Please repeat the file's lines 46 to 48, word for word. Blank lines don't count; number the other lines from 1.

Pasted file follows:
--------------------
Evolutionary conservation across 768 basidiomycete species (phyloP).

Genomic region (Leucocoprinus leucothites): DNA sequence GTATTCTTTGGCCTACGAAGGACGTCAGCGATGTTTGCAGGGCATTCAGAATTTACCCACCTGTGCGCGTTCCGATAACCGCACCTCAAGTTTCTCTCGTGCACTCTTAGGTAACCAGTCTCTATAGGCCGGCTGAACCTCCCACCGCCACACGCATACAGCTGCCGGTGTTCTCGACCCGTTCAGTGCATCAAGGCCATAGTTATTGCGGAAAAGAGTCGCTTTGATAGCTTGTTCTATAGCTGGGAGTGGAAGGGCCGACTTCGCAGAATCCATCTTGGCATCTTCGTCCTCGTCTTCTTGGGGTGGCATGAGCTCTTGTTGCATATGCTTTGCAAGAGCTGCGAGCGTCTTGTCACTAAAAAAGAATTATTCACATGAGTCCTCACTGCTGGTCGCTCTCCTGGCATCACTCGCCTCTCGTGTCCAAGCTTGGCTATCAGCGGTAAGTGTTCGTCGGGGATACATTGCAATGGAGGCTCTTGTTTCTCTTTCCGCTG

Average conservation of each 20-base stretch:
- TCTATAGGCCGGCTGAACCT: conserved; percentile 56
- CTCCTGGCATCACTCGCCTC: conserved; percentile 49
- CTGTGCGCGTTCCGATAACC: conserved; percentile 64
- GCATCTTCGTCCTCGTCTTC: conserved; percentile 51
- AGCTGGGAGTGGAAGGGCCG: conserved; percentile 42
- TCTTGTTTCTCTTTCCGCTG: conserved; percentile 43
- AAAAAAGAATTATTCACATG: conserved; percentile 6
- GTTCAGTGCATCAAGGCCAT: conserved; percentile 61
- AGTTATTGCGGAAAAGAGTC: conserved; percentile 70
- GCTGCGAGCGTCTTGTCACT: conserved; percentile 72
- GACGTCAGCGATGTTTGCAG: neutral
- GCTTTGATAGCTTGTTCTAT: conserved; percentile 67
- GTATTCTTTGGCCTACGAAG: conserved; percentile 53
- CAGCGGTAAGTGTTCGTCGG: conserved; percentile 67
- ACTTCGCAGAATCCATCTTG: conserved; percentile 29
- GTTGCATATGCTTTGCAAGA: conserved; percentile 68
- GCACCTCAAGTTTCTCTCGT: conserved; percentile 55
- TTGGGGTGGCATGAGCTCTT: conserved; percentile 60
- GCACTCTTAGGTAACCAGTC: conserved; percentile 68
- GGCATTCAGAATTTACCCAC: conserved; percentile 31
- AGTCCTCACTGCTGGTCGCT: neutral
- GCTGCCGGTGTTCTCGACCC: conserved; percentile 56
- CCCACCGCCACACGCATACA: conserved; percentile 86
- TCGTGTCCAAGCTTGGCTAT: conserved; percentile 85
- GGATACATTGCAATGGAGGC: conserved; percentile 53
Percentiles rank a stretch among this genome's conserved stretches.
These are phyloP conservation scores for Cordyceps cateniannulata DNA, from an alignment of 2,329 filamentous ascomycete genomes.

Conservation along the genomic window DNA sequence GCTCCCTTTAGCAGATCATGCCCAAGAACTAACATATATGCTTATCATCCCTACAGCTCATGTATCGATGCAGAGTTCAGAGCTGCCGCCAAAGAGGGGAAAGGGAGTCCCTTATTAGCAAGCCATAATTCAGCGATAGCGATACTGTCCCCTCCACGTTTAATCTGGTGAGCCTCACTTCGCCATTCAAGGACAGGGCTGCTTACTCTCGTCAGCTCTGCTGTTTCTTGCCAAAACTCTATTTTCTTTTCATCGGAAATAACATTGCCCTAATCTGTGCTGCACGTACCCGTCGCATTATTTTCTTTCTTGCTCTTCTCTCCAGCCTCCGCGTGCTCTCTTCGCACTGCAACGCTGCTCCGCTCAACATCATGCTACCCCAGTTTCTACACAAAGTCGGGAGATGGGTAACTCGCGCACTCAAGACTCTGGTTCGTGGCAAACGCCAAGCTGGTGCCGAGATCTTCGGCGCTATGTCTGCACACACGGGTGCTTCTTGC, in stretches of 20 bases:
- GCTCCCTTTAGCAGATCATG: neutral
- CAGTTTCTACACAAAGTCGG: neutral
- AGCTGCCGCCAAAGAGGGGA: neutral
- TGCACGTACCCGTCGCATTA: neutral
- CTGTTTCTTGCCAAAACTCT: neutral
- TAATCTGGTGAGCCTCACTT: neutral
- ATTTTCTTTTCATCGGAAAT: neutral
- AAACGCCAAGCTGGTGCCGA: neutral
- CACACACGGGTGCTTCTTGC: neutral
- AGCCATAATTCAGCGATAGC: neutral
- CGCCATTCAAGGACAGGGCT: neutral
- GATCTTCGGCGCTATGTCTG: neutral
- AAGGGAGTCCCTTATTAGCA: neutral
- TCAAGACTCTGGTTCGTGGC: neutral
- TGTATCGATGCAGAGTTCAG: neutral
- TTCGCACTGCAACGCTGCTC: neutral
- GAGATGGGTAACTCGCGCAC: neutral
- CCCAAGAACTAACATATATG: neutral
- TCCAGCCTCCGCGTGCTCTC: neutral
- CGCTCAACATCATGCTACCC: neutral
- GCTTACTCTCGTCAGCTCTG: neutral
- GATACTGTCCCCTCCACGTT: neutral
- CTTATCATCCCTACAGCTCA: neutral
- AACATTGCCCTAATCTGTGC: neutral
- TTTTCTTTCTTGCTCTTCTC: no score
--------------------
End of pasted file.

- TGTATCGATGCAGAGTTCAG: neutral
- TTCGCACTGCAACGCTGCTC: neutral
- GAGATGGGTAACTCGCGCAC: neutral